hospice tree


When the wind blows hard she sheds her bark.  We find cylindrical chunks of her aged skin scattered over the yard.  Her white under-wood is showing, exposed for woodpeckers to feed on. She’s naked of dignity and clothing.  When I pick up the bark I look up at her bald branches and they are still reaching for the sky, like a nursing home patient standing alone buck naked in the middle of a linoleum corridor with her arms up in surrender and her clothing at her ankles.

Her numbered days are growing as thin as her foliage.  The tree service will come for her in the fall.

It’s come as quite a surprise really.  Maybe it was last year’s drought and extreme heat that did her in, or put her over the edge at least.  Last spring I remember thinking that the leaves were a little delayed in coming out.  Maybe it took some extra effort on her part.  But once it she leafed out, she looked healthy save for a few bald patches.  But this year no leaves in April or May.  In June a few baby leaves have appeared in patches.  Poor thing.  That’s all she’s got left in her.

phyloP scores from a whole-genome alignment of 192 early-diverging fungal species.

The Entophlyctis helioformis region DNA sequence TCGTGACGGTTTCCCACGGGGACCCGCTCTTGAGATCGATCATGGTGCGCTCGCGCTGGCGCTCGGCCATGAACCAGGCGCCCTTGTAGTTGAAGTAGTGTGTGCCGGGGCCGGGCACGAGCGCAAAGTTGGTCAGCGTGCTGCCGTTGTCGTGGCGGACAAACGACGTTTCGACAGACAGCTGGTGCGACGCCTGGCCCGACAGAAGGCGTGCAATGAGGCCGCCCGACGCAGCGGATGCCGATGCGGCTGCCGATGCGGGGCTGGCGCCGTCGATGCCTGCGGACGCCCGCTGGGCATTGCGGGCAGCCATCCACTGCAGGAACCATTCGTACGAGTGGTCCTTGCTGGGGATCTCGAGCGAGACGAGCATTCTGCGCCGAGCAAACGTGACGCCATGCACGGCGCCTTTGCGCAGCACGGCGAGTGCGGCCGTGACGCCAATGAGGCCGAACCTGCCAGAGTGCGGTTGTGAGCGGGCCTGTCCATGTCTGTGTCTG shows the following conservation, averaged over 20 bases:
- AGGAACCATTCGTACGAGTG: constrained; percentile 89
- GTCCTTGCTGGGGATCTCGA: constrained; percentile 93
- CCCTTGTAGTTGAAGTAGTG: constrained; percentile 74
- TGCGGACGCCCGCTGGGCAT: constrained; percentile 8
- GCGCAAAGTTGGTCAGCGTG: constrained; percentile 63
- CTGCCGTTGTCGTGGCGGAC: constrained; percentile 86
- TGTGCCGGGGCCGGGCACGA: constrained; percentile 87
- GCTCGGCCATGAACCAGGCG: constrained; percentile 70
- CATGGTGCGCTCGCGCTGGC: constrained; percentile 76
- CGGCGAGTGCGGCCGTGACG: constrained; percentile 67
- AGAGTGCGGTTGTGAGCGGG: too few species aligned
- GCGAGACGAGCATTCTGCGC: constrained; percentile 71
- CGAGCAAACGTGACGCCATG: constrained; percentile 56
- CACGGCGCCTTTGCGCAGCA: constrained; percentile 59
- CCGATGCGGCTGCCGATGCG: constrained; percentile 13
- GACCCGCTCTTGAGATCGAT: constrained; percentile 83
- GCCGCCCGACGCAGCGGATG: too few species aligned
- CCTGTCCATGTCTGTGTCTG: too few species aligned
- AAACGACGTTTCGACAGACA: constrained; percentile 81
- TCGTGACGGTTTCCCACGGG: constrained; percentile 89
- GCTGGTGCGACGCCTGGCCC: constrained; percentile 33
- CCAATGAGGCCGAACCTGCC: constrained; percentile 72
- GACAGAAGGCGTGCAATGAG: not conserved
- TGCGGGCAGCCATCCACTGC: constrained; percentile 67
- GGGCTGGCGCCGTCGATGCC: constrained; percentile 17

So as we do with all loved ones as they near the end of their life, I’ve been remembering her younger days.  We moved in during the summer; that first fall I was belly-full with baby and we were amazed at the color she produced.  A silent symphony in flaming reds and oranges and yellows.  We determined it must be a sugar maple.  We raked the bright fallen ones onto large tarps and dragged them out to the front street.  I remember telling my spouse, “Next year we can plop the baby in the big pile and take her for a ride while we do this.”

But when I looked at the pictures from this time, the crown of leaves isn’t as robust as I remember.  It makes sense now.  She’s been declining gradually all this time, these five years. But up until this year, she was still an aging beauty and having met her so late in her life, we didn’t think much about how old she might be.  What I wouldn’t give for those lovely leaves this fall.  I wish we’d known last year was our last time to play in those fiery piles!


About OpenFaced

Hey, I'm Ree. Thanks for stopping by.
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2 Responses to hospice tree

  1. ashortblonde says:

    I couldn’t imagine losing our front yard Magnolia. I remember thinking how grateful I was that the other tree got struck by lightening. Hopefully it stays healthy for many more years.

  2. Jon says:

    What lovely sentiments. Fine exposition on our emotional connections to our surroundings. Bravo.

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